Schizophrenia is a mental health condition that affects how a person behaves, thinks, and feels. Psychosis refers to a collection of symptoms that affect the mind and cause a loss of grasp on reality.
Psychosis is a common symptom of schizophrenia.
Doctors often diagnose schizophrenia between the ages of
This article reviews the differences between schizophrenia and psychosis, what each is, how they relate, and the treatment options for each.
Schizophrenia is a mental health condition that relates to changes in how a person behaves, thinks, and feels. Often a doctor
Psychosis is often a symptom of an underlying mental health condition, such as schizophrenia, severe depression, or bipolar disorder. The term refers to a collection of symptoms that affect the mind and can make it difficult for a person to determine what is real or not.
While mental health conditions are often the cause of psychosis or psychotic episodes, they can appear on their own. In those cases, a person may experience symptoms due to alcohol or drug misuse, sleep deprivation, or the use of certain prescription medications.
Psychosis is more common than schizophrenia. The exact number of people living with psychosis is unclear, but some estimate that about
Psychosis is a term doctors use to refer to several symptoms that affect the mind. A person with psychosis
It typically starts in early adulthood, but older people may develop it due to conditions such as Parkinson’s disease or Alzheimer’s disease. Other common causes are mental health conditions, such as schizophrenia.
Schizophrenia is a mental health condition that affects thoughts, behaviors, and feelings. A person with schizophrenia may appear to have lost touch with reality, which can distress family members and friends.
The symptoms of schizophrenia can make it difficult for a person to participate in typical life activities, including school, work, and socializing.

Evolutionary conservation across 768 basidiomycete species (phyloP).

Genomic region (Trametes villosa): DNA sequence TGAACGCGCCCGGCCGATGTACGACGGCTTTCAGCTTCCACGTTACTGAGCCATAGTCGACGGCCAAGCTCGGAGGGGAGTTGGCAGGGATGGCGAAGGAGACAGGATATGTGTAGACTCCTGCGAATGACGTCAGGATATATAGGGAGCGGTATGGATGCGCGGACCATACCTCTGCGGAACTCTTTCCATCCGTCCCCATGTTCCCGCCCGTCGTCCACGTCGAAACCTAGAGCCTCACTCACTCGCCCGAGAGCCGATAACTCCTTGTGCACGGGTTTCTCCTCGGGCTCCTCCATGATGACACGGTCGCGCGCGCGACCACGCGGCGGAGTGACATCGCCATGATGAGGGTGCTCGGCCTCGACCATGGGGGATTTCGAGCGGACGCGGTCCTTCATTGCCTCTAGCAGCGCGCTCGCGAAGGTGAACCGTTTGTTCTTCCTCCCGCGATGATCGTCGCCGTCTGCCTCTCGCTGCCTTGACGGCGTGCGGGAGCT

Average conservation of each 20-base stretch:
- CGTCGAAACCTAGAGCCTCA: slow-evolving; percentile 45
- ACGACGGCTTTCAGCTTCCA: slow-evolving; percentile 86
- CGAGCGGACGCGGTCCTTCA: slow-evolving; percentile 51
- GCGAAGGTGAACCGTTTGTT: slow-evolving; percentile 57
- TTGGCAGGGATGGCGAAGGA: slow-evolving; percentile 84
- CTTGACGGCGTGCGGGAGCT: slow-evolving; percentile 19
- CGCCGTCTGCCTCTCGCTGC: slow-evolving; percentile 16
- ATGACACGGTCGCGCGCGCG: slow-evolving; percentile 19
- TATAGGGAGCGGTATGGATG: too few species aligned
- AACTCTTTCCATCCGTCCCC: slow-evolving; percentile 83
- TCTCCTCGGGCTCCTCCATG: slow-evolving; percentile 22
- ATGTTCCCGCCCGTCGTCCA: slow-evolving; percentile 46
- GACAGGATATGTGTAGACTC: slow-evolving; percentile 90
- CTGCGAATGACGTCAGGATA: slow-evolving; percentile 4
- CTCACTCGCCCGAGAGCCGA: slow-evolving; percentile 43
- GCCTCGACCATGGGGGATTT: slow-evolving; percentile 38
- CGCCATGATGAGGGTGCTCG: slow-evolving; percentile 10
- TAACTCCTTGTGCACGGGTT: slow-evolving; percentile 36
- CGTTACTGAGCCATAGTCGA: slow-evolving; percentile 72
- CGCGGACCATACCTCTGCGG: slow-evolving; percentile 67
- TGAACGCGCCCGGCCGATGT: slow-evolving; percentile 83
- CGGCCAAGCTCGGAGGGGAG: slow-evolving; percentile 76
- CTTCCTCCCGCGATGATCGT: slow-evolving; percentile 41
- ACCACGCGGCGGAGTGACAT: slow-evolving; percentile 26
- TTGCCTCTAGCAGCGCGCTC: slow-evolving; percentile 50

Experts typically break symptoms down into three main categories:
- Positive or psychotic symptoms: May include hallucinations, such as seeing things that do not exist, paranoia, and exaggerated or distorted perceptions, beliefs, and behaviors.
- Negative symptoms: Trouble speaking, initiating plans, speaking emotions, or finding pleasure in things.
- Disorganized symptoms: May include confused and disordered thinking and speech, trouble with thinking logically, and bizarre behavior or abnormal movements.
Several factors may increase a person’s risk of developing schizophrenia,
- environment, such as life experiences and surroundings
- changes in brain structure
Schizophrenia can cause psychosis to occur, but psychosis may happen due to other mental health conditions, medications, diseases such as dementia, or misuse of alcohol or drugs.
Experiencing a psychotic episode does not necessarily mean a person has schizophrenia. A doctor
In both cases, a person may not know they are experiencing the condition. They may feel overwhelmed or confused.
Psychosis treatment often involves the use of antipsychotic medications and therapies.
Antipsychotic medications can help to reduce the intensity and frequency of psychotic episodes, but they cannot treat the underlying condition. Examples include:
- chlorpromazine (Thorazine)
- haloperidol (Haldol)
- clozapine (Clozaril)
A multidisciplinary team
Schizophrenia requires similar treatments to psychosis. A person
With proper treatment, a person with schizophrenia can live a full life, participating in work, school, and social gatherings.
The following are some questions people frequently ask about psychosis and schizophrenia.
What are the three stages of psychosis?
Experts often break down psychosis into three phases: The prodrome phase, the acute phase, and the recovery phase.
The prodrome phase often involves the early signs of psychosis, such as changes in how a person thinks about themselves and changes in feelings and behaviors. It can vary between people and last several months to over a year.
The acute phase happens when a person starts to have psychosis symptoms, such as hallucinations, delusions, and very odd or disorganized speech or behaviors.
The final stage is the recovery stage, where treatment starts to help reduce the severity of symptoms. Many people can successfully reach this stage when they begin treatment.
Does schizophrenia turn into psychosis?
Psychosis is often a symptom of schizophrenia. Psychosis is not a mental health condition, but it is a set of symptoms that relate to several possible underlying causes, including schizophrenia.
What triggers psychosis?
Anyone can develop psychosis at some point in their life. Causes of psychosis include medications, mental health conditions, dementia, and drug or alcohol misuse.
Psychosis is a collection of symptoms that cause a person to lose touch with reality. It is often a symptom of schizophrenia, but other conditions can trigger psychosis to occur as well.
Schizophrenia is a mental health condition that leads to changes in how a person thinks, feels, and behaves.
A person will need similar treatments when either occurs. Treatments are often successful when a person adheres to them and typically involve a multidisciplinary approach.